glen a richter wrote:
Here's a radical idea: You sign a player to a contract that is clearly designed to circumvent the cap, you forfeit your first round picks for the duration of that contract to whichever team finishes in last place each of those seasons, or you sign a player to that kind of contract, you pay a higher percentage in the revenue sharing. Don't cost us a (Frank) season of (Frank) hockey because you jackasses couldn't control your checkbooks.
THAT'S the problem. What does "clearly circumvent the cap" mean? We only have one line to look at and that's Kovalchuk's. Everything less than that is okay? I don't think so. There has to be concrete rules that can't be "interpreted."
Copy & Paste: "I'm not necessarily opposed to the longer term deals per se. What I don't like is what New Jersey got slapped for and that's the "purposeful avoidance of the salary cap." They need to close that loophole with re-drafting the rules to actually provide some clear guidance to GM's as to what's okay and what's not. My thought would be a rule stating that you can sign a player for any number of years that you want, but a certain % differential is not allowed. (E.g. You want to sign Kovy to a 14 year deal? Go right ahead. But you can't have more than a 50% difference in his salary year to year. Something like that. You could play with the specific %). It would discourage long-term deals without forbidding them and also reign in the salary cap circumvention concerns.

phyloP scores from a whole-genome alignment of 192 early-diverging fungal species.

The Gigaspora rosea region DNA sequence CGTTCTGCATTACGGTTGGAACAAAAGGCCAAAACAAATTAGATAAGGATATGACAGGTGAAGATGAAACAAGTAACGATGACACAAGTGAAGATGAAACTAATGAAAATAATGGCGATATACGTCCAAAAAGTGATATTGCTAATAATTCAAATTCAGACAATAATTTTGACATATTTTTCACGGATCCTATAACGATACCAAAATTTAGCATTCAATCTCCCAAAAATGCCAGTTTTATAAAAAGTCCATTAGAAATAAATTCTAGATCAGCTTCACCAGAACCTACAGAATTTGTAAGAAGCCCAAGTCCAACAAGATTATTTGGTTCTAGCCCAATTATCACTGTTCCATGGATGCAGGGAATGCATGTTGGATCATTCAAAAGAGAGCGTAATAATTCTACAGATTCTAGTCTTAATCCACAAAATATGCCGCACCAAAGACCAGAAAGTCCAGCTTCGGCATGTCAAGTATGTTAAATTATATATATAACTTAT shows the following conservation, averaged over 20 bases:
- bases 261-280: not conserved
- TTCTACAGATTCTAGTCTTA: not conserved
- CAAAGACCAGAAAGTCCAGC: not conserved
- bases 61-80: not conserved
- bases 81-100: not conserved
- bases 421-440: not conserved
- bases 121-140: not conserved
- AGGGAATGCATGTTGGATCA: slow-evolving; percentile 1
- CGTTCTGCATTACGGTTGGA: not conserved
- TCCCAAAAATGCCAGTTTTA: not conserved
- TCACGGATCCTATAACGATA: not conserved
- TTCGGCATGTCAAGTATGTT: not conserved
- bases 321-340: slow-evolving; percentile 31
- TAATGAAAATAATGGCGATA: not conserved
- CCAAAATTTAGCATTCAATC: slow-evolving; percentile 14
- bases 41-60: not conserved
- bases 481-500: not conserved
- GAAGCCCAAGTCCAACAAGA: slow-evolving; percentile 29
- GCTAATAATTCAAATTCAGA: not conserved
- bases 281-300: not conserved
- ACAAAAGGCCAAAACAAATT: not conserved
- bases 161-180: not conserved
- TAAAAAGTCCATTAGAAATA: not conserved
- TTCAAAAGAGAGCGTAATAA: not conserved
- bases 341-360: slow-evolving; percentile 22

So to put a specific example on it: Weber's deal: (from TSN) "In total, Weber will make $14 million in each of the first four years; $12 million in years five and six; $6 million in each of the next four seasons; $3 million in year 11; and $1 million in each of the remaining years."
With my suggestion, if the Flyers wanted to pay Weber $14 million his first year, they'd be forbidden from paying him less than $7 million for the length of the contract. That would lob off EIGHT years of his contract and bump his cap hit up to a staggering $13.3 million per season.
In other words: the offer wouldn't have been made. Or at least not as long or with as great a differential amount in salary, which I think may violate the Kovalchuk rule anyway.
This would allow, e.g. a 10 year, $100 million contract, $10 million per. I see nothing wrong with THAT kind of contract, just the ones like Weber's. This is why I don't think there should be a year limit or "amount" limit, because if you want to keep a good player around for a very long time you should be able to: just not be able to play the system in the process.